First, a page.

Don’t Go Tellin’ Your Momma, one of seven short films to kick off the virtual 2021 Sundance Film Festival, is a pleasant surprise, defined by as much as what it is not as what it actually is. 

It’s not quite a documentary, not quite a surreal short film, not quite an extended music video, and not quite a found footage collection, but rather a 38-minute visually bold hybrid of all of those things that serves as a personal history of Topaz Jones, an up-and-coming rapper and singer from Montclair, N.J., who co-directed the film. 

Don’t Go Tellin’ Your Momma has only a tangential connection to Chicago, as it is an update of the Black ABCs, a set of educational flashcards developed by Black educators in Chicago in the 1970s. In the spirit of those flashcards, Jones and his co-directors, the filmmaking duo rubberband., created 26 short vignettes that illustrate different letters and words that go from A to Z.

Those vignettes, threaded together with Jones’ breezy 1970s funk-inspired music, veer between interviews with Jones’ family members, friends, artists and activists; short clips of Jones rapping; and visual flights of fancy, such as a man floating in the middle of an apartment to illustrate “A is for amphetamines” or Jones popping out of a manhole in an homage to Gordon Parks’ Invisible Man series to illustrate “U is for Underground.”

This is largely Jones’ personal history, which is a surprise, as the film’s description makes it seem like it would be about the development of those famous flash cards, and what it was like for kids growing up at that time to see themselves represented in a positive and recognizable way. (That is still a film I would love to see.) But Don’t Go Tellin’ Your Momma turns out to be a pleasant one, as Jones pays homage to his family, who feature prominently in home movie footage that is interspersed throughout the film. 

The film at some points recalls m.a.a.d, Khalil Joseph’s stunning often surreal visual component to Pulitzer Prize-winning rapper Kendrick Lamar’s classic album Good Kid, M.A.A.D City, that also blends home movie footage and Joseph’s darkly romantic view of Los Angeles. 

However, the similarities between Joseph’s and Jones’s projects are only in the blend of archival footage and fictional vignettes, along with the use of the 70mm-style square frame that gives the film a retro look. Jones’s music has more of a breezy, easygoing style than Lamar, and Don’t Go Tellin’ Your Momma is also not quite as cohesive as m.a.a.d., as sometimes the lyrics in Jones’ songs don’t get as personal as the images and interviews he presents in the film.

A still from Don't Go Tellin' Your Momma by Topaz Jones and rubberband., an official selection of the Shorts Program at the 2021 Sundance Film Festival. Courtesy of Sundance Institute.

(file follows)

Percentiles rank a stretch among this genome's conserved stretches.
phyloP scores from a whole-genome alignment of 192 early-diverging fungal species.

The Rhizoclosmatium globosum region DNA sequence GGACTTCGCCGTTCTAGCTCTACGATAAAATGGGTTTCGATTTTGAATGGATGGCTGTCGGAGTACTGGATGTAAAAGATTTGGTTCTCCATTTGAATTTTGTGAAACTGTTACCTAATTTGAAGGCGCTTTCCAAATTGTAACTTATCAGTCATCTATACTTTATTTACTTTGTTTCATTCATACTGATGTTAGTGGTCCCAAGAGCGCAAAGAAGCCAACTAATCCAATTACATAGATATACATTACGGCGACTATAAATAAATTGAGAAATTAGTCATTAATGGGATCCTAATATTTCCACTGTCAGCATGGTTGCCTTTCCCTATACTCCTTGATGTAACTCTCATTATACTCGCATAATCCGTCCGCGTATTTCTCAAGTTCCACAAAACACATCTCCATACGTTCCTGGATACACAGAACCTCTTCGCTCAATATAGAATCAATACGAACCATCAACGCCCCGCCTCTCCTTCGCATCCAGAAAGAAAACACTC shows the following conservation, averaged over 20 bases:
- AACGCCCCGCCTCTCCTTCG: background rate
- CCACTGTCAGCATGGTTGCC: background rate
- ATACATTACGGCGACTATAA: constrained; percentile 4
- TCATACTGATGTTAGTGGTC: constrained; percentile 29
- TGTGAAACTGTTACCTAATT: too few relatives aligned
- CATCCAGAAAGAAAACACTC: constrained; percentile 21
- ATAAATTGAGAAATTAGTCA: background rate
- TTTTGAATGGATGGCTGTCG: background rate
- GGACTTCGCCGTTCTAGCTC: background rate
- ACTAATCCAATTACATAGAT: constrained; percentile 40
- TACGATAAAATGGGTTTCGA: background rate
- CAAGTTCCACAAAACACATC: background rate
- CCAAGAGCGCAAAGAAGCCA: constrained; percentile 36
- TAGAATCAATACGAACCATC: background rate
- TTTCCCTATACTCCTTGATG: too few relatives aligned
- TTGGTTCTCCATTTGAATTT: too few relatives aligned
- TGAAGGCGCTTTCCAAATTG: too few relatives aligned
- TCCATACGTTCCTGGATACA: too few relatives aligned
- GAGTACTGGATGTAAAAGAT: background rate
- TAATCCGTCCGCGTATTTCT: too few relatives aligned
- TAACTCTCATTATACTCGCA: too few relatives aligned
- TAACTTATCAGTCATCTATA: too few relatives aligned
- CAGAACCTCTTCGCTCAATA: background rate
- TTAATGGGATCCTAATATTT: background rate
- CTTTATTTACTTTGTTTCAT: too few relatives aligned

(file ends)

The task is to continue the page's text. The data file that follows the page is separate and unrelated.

Toward the end of the film, Jones raps about various landmarks he grew up with in Montclair, a diverse city 30 minutes outside New York City— “07042/this is for you/who am I?” — which made me wish the other songs throughout were as personal as that one. 

While the film often employs incredible visual tricks and sometimes distorted sound design, the strongest components of Don’t Go Tellin’ Your Momma are the interviews, where the action slows down and we focus on conversations around education, organizing, intellectual property, vulnerability, food apartheid and the power that language gives us to “assert our existence,” as one interviewee, rapper and producer Ivy Sole says in the vignette “L is for Language.” 

Sole’s segment was fascinating, as they talked about being from Charlotte and relocating to Philly, how they learned to code switch and hide their southern accent and how it comes back to life whenever they go home. They talked about the power Black vernacular has and how we bend language to fit our own needs no matter where we are. 

By giving us a chance to slow down and listen to the profound insights Jones’s friends and family share in those interviews, we get a glimpse of his personality, the values he holds close and a sense of how he has learned to be in the world from the people around him.

A still from Don't Go Tellin' Your Momma by Topaz Jones and rubberband., an official selection of the Shorts Program at the 2021 Sundance Film Festival. Courtesy of Sundance Institute.

Instead of thousands of film enthusiasts and filmmakers gathering in Park City, Utah, this year’s festival — which runs between now and Feb. 3 — will take place in our individual homes, gathered around our own smart TVs and laptops. 

It still feels a bit uncanny for a communal experience such as a film festival to be reduced to 15- or 20-inch screens, as so much of our lives have been reduced since the pandemic began. There are no serendipitous conversations to be had while waiting in line to enter a theater, no collective laughter, or gasps, or “mmhmm” murmurs of approval (or disapproval) while a film collectively envelops the audience. 

But that certainly doesn’t take away from the power of Don’t Go Tellin’ Your Momma. While it could have been tighter, the blend of archival footage and photos— and those interviews with Jones’ extended community — make it worth watching. And it doesn’t take away the thrill of knowing that Sundance is still a place that can launch talented filmmakers’ careers, and give the public the pleasure of seeing films that exist outside of the established rules and boundaries of filmmaking.

is a freelance writer for The TRiiBE.